[Tim] drives a 1995 Mitsubishi TS Magna, which is equipped with a less than stellar accessory package he lovingly calls a “poverty pack”. He outfitted his ride with an aftermarket head unit that can support the Bluetooth A2DP profile, provided he buys the ridiculously overpriced kit sold by Pioneer. Reluctant to shell out more money on an audio kit than his car is worth, he whipped up his own Bluetooth kit for far less than Pioneer’s asking price.
He had a set of Nokia Bluetooth headphones that he was willing to part with, so he disassembled them to see how he might interface with his car stereo. Connecting the headset to his head unit was a relatively easy task, but he had to work a bit harder to get his Bluetooth receiver powered properly.
After both undervolting and then nearly cooking his wireless audio rig, [Tim] managed to get things operating to his liking. He says that the audio is a touch quieter than he would like at the moment, so he will likely be revising his design in the near future. For now however, he can stream tunes from his phone while he cruises around town.
So yeah, this thing exists. Well, at least some pretty interesting looking prototypes of it do. It’s the C-1 from Lit Motors (anyone else think that’s a reference which belongs in /r/trees?). The idea here is that the small form-factor of a motorcycle is very efficient and easily maneuverable. But the cage protecting the passenger from harm, and the canopy keeping the elements out give it some of the desirable traits of a car.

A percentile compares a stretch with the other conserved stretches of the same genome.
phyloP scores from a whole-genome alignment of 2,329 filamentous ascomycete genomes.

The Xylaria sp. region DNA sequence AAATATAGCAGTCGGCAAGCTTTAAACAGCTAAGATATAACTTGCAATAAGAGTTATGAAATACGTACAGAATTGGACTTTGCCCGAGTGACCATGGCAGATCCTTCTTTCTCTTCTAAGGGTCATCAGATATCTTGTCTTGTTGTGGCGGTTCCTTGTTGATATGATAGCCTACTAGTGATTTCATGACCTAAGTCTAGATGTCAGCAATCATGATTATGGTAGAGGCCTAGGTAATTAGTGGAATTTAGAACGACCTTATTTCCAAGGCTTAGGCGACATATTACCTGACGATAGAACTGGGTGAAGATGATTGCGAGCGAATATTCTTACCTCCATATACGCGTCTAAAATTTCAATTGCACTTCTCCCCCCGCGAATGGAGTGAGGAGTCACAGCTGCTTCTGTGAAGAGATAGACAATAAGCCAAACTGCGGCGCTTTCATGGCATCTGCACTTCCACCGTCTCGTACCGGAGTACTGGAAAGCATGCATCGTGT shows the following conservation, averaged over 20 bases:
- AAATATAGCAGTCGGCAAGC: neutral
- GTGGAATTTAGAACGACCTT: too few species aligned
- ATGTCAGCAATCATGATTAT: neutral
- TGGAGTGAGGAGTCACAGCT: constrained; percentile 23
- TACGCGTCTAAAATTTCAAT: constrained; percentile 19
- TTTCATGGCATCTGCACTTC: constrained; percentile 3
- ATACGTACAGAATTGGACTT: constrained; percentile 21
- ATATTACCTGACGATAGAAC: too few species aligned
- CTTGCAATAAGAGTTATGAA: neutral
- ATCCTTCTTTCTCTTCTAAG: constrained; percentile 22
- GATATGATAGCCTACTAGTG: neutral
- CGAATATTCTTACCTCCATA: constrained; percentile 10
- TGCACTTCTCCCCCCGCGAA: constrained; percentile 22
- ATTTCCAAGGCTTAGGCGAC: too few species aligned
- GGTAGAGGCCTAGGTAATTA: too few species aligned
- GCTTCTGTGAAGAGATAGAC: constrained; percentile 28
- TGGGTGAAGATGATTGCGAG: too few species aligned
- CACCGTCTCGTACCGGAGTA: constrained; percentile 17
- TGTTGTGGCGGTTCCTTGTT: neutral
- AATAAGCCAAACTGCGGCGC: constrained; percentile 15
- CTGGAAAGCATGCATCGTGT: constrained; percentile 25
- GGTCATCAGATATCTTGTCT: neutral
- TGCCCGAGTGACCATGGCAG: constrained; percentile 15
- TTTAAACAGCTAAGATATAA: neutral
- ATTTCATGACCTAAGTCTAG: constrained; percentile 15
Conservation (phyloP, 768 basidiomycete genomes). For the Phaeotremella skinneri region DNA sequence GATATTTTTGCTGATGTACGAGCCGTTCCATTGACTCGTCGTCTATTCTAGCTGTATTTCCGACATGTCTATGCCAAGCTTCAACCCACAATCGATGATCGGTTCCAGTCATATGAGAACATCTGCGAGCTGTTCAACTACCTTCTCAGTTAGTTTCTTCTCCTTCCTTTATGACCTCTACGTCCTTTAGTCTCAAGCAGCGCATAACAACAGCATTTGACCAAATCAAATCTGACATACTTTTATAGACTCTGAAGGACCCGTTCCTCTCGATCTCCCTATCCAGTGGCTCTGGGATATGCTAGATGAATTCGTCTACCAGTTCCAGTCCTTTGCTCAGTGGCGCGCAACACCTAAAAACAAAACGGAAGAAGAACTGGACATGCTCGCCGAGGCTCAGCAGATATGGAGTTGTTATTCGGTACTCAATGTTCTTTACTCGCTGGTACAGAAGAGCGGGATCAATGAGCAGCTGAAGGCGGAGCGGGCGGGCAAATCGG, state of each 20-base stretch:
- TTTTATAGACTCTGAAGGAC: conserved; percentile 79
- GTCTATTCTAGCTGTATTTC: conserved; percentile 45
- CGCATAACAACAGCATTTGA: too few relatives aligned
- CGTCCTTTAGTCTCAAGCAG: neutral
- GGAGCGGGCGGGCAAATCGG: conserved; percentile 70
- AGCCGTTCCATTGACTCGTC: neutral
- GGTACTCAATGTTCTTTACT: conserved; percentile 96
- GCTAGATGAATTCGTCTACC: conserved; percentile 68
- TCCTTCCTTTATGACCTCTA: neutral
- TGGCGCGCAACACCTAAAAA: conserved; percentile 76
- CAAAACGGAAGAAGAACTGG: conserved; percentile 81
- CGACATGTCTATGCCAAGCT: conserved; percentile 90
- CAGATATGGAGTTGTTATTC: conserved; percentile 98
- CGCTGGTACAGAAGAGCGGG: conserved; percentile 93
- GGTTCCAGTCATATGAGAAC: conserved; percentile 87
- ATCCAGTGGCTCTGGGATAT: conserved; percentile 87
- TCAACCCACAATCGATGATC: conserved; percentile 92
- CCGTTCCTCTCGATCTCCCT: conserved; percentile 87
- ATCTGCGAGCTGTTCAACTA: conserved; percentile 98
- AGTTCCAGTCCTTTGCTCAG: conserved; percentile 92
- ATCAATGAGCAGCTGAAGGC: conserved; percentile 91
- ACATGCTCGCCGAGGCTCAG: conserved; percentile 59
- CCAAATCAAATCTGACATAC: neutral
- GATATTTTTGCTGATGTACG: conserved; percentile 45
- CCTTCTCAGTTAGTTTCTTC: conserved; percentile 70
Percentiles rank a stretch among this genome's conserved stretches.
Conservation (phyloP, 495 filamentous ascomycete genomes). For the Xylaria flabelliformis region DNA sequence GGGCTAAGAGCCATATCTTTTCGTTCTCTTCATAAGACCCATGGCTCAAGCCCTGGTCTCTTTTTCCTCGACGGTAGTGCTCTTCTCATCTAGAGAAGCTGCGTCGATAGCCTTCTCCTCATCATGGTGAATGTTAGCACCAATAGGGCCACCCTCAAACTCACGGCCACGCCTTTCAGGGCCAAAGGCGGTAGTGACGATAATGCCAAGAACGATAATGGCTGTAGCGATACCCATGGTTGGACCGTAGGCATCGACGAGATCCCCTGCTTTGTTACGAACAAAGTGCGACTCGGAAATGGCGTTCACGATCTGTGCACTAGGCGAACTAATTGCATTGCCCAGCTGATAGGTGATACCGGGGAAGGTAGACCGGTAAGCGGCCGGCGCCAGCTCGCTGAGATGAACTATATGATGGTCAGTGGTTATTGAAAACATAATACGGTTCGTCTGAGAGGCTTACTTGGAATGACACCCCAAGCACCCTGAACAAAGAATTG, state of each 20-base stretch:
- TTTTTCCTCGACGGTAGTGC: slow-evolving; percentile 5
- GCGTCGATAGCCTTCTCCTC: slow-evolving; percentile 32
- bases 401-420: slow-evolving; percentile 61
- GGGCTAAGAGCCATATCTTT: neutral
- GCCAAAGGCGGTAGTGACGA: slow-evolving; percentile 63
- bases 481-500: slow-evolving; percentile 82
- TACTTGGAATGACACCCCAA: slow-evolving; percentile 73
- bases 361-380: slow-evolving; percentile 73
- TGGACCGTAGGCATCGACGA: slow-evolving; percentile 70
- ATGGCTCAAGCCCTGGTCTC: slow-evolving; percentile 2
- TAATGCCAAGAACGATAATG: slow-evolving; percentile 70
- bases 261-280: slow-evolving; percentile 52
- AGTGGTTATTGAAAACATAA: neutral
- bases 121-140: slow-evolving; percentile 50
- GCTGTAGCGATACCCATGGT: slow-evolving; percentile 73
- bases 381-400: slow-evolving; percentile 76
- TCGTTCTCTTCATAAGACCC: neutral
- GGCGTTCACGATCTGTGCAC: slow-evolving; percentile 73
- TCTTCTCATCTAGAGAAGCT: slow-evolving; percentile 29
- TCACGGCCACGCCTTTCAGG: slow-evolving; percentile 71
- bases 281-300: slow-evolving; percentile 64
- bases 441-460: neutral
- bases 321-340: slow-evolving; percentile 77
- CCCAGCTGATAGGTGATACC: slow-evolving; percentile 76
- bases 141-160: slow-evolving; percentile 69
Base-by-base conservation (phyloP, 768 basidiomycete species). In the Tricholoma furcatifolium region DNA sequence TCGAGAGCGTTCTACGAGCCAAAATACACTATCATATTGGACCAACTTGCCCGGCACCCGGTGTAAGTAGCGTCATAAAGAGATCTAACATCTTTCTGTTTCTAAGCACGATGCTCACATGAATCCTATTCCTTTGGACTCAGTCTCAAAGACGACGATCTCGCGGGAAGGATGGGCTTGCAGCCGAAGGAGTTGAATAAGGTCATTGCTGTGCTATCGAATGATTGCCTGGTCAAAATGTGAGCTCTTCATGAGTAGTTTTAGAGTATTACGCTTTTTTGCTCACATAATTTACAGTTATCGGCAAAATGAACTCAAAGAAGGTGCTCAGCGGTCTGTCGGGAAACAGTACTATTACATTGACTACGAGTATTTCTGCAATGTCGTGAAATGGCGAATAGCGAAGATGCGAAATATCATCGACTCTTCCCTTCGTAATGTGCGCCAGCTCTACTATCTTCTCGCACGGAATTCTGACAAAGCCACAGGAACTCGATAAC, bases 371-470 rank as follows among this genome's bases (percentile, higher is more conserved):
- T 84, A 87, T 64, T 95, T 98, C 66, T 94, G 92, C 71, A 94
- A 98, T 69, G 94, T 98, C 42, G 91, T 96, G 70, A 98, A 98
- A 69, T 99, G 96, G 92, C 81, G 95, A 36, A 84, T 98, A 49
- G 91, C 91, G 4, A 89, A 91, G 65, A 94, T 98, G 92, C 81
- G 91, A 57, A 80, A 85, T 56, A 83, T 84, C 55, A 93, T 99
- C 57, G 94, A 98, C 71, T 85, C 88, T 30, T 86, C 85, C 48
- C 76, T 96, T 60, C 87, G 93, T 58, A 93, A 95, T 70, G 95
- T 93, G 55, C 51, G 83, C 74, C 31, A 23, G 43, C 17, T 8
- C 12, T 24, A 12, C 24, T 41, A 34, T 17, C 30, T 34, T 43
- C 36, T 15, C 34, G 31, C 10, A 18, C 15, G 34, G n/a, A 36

Design aside, check out the video after the break. The prototype uses two horizontally positioned gyroscopes placed beneath the passenger seat, just in front of the rear wheel. The builders take it out on a hockey rink and give it a few kicks and slide a few tires into it. Sure, it reacts to the impact but it doesn’t fall over.
Want to see some fast-motion welding of the C-1? Right now there’s a one-minute clip up on the company’s main page.
Continue reading “Gyroscopically stabilized car/motorcycle thing”
This is a robot that any Transformers enthusiast will love. Sure, the car looks just a bit boxy, but you’ll forget all about that when you see it unfold into a bipedal robot (translated). [Zak Sawa] is responsible for the creation. He pull off the build using 22 servo motors which let the car transform, and provide the somewhat awkward ability to walk. Fold it back up again and the car can drive away. In other words, here’s the Transformers toy that you always wanted; radio controled and it actually works!